2. Have students make connections to the text and record them on their Double-Entry Journal.  After students have had ample time to record their connections, ask students to share them aloud. Remind students to explain which of the three types of connections they are making, and also to make sure they are making connections that are productive and enhance their understanding of the novel, like they discussed in Session One.
  3. Ask students to reflect and respond to the following prompt on the back of their Double-Entry Journal: Choose one connection and explain specifically how it helped you better understand what you were reading.  You may wish to write this statement on the board or chart paper for students to see while writing their answers.
  4. Explain that students will be creating a project using a connection they made to the text. Give students the Boars and Baseball Project Choices and allow them time to peruse the different options.  Allow time for students to ask questions about the different project options.
  5. Share with students the Boars and Baseball Peer Review form and explain to students that their work on their projects will be assessed by their peers. Allow time for students to clarify and ask questions about the expectations.  Tell students that they will start planning and working on their project in the next session.

Sessions Three and Four

  1. Use the Connection Web (on chart paper or overhead transparency) and provide a model for planning the content of the projects that the students have chosen.
    • In the central oval, write the connection.
    • In the rectangles, write supporting details.
  2. Distribute copies of the Connection Web and have students begin to plan their project. Remind them to start with a connection and list four supporting details that illustrate that connection.
  3. After checking that each student’s Connection Web is complete and that they have chosen which project to complete, allow students the rest of the session to work on their projects.  Most students will need Internet access to use the student interactives required for their projects.
  4. As students are working on their projects, circulate among them and act as a resource as needed:
    • Ask questions about information that has been recorded and/or students’ needs.
    • Answer questions.
    • Provide assistance for students as needed.
    • Help students with using their interactive and printing their work.
    • Encourage students to keep their information organized.
  5. Remind students occasionally to make sure they are referring to the Boars and Baseball Peer Review form to keep on track with the expectations of the projects.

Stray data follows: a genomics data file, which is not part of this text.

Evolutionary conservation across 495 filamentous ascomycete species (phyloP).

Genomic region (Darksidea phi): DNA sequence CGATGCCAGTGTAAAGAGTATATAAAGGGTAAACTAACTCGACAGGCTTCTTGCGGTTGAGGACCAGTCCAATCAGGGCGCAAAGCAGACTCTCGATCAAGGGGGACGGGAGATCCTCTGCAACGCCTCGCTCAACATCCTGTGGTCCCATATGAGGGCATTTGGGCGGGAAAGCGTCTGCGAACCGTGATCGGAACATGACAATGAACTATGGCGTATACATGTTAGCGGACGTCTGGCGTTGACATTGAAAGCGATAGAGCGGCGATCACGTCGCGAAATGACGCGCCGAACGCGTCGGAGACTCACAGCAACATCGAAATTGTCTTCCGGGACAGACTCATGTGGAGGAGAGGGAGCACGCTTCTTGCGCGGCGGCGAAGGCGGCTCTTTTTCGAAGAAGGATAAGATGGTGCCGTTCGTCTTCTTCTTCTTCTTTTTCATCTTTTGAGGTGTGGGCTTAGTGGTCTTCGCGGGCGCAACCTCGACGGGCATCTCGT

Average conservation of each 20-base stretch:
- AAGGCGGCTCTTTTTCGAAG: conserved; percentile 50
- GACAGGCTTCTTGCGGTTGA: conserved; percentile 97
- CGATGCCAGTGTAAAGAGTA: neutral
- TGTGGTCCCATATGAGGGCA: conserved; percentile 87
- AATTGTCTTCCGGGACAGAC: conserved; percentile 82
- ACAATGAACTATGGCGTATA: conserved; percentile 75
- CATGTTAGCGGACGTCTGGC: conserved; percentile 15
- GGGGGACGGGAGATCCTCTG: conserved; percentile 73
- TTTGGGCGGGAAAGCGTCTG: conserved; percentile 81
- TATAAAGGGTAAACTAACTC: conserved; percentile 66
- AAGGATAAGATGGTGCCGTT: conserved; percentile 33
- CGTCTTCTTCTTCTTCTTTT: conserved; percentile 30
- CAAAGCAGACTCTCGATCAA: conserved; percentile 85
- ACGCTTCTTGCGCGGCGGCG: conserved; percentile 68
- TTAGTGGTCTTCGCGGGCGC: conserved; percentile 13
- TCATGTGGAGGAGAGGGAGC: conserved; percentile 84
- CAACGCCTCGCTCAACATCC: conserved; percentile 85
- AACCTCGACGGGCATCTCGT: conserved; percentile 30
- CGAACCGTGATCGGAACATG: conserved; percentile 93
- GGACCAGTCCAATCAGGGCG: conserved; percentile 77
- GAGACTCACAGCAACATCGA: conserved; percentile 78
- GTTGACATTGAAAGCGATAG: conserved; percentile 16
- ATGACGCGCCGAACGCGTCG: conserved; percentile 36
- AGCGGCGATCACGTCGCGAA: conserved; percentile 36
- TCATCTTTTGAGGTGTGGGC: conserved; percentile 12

Session Five

  1. After all students have finished their different projects, choose from one of the following options:
    • Set up a “project fair” in your classroom where each student is given a space to display the work they created.  Allow time for students to travel around the classroom during a Gallery Walk and ask the other students about their projects and the connections they made to the text.
    • Give each student 2-5 minutes to orally present their finished product to the rest of the class and explain the connections they made to the text.  Finished projects can then be put on display for other students, classes, and parents to see.
  2. As students present their final product to the class (during the gallery walk or oral presentations), have their peers ask questions, take notes, and assess their work using the Boars and Baseball Peer Review.


  • Adapt this lesson and have students practice the making connections strategy with other texts. With continued practice using the Double-Entry Journal, students should be able to apply the technique independently.

Student Assessment / Reflections

  • Students can be assessed informally by asking them to respond to writing prompts:
    • What was the one connection you made during this lesson that stands out in your mind?
    • Which type of connection was the easiest to make? Which type was the most challenging?
    • How do you think making connections will help you in the future?
  • Assess students' understanding of the making connections strategy using the Double-Entry Journals that they completed during the lesson. Assess the double-entry journals for completeness of connections; be sure that students are making authentic, rich connections and that they are using all three types of connections to build their comprehension.
  • As students present their final product to the class, have their peers take notes and assess their work using the Boars and Baseball Peer Review.  Collect these reviews and use them for your final assessment of each student’s project.